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6 Remote Warehouse World History- Holocaust

The Witness House: Nazis and Holocaust Survivors Sharing a Villa During the Nuremberg Trials


The Witness House: Nazis and Holocaust Survivors Sharing a Villa During the Nuremberg Trials Cover




There was a certain aura of gloom about the house, and yet it seemed very much more welcoming than anything Ingeborg Kálnoky had seen over the last few weeks. Its façade had an oddly patchwork appearance. Traveling bag in hand, the young woman was standing outside it on a late August day in 1945, blinking into the morning sun. After all she had gone through, the little villa in the wood was like a haven of safety that might at last offer her shelter. Yet at the same time she

felt vaguely afraid of the new challenge ahead of her.

   Inside the house, Elise Krülle was standing at the window, examining the new arrival with some suspicion. The countess was blond, very blond. Elise’s son Gerhard, a bright boy of thirteen, was to remember her very clearly later: “She looked like Jean Harlow,” he said. “The beautiful sinner type, you might say.”  The Krülle family’s house, like the neighboring buildings in the street, had been camouflaged from air raids with splotches of brown and green paint. Whether it was thanks to these camouflage colors, or the rather remote situation on the outskirts of the city, we cannot know, but here in the suburb of Erlenstegen, in any case, they had remained relatively unscathed by the bombs, although the Old Town of Nuremberg itself was reduced to rubble. There was nothing but ruins to be seen down on the banks of the Pegnitz River; half-timbered houses centuries old, adorned with fine carving, had collapsed into dust and ashes like sacks of flour slit open.

Product Details

Kohl, Christiane
Other Press (NY)
Europe - Germany
Legal History
World History-Holocaust
Edition Description:
Trade paper
Publication Date:
Grade Level:
8.17 x 5.64 x .86 in .6875 lb

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Related Subjects

History and Social Science » Europe » Germany » Nuremberg Trials
History and Social Science » Law » General
History and Social Science » World History » Germany » General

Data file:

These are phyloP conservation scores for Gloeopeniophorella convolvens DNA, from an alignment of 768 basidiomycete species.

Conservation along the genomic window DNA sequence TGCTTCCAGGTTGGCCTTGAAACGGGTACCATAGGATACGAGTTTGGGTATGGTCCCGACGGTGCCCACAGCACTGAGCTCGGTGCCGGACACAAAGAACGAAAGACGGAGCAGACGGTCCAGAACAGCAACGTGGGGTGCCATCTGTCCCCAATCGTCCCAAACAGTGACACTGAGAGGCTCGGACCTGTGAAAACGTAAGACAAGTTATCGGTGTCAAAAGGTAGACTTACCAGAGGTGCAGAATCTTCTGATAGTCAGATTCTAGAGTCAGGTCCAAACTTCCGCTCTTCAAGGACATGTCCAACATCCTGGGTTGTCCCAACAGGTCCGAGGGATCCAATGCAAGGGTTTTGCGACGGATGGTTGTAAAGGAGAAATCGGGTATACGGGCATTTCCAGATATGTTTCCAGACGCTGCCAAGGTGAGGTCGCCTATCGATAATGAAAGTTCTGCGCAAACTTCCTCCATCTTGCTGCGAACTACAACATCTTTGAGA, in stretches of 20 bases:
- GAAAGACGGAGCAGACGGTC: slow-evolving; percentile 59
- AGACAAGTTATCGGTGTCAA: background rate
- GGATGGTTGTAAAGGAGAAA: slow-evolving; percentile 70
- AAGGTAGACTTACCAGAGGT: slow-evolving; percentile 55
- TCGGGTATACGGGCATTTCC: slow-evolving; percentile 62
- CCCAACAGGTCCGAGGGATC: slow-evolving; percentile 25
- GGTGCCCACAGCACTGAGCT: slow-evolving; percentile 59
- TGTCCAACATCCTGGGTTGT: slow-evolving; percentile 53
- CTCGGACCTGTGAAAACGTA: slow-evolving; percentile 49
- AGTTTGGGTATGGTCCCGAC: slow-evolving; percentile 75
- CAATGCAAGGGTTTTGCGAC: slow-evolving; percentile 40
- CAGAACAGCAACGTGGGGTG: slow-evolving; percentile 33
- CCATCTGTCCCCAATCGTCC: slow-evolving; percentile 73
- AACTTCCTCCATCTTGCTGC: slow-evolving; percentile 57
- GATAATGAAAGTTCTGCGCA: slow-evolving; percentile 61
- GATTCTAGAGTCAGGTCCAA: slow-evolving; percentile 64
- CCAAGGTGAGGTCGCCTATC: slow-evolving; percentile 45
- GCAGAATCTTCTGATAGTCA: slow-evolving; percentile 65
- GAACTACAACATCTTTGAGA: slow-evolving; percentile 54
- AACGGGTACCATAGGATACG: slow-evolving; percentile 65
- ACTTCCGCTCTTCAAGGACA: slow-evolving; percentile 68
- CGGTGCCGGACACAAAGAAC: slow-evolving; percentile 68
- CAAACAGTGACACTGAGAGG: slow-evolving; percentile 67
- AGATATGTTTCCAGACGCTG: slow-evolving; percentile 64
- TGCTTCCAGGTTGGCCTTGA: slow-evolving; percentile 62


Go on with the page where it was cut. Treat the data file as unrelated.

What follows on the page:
History and Social Science » World History » Germany » Nazi Germany
History and Social Science » World History » Holocaust

The Witness House: Nazis and Holocaust Survivors Sharing a Villa During the Nuremberg Trials New Trade Paper
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Product details 272 pages Other Press - English 9781590513798 Reviews:
"Publishers Weekly Review" by , "Kohl, a correspondent for Süddeutsche Zeitung and former editor for Der Spiegel, returns to the 1945 Nuremberg trials with this fascinating look at 24 Novalisstrasse, a villa on the outskirts of Nuremberg, which housed the trial witnesses, the prosecution, and the defense. This meant that 'former Nazis and members of the Resistance were under the same roof.' Kohl's detailed account begins with the recruitment by Americans of the 36-year-old Hungarian Countess Kálnoky as house manager. Kálnoky, who spoke four languages, was instructed to 'keep things running smoothly,' which she did, often entertaining the 'motley assortment' of guests with her amusing anecdotes and practical jokes, in addition to helping them prepare for courtroom appearances. Because Kálnoky's book, The Guest House, glossed over certain incidents, Kohl began her own extensive research, conducting interviews with Kálnoky shortly before her death in 1997 and poring through public archives, private papers, and eyewitness reports. Kohl's skill as a writer has enabled her to create a powerful postwar portrait of life inside the villa amid denials, guilt, and bitter memories. (Oct. 12)" Publishers Weekly (Copyright PWyxz LLC)
"Synopsis" by , Kohl reveals that during the 1945 Nuremberg trials, witnesses for the prosecution and defense were housed together in a villa. In this so-called Witness House, perpetrators and victims confronted each other in a microcosm that reflected the events of the high court.
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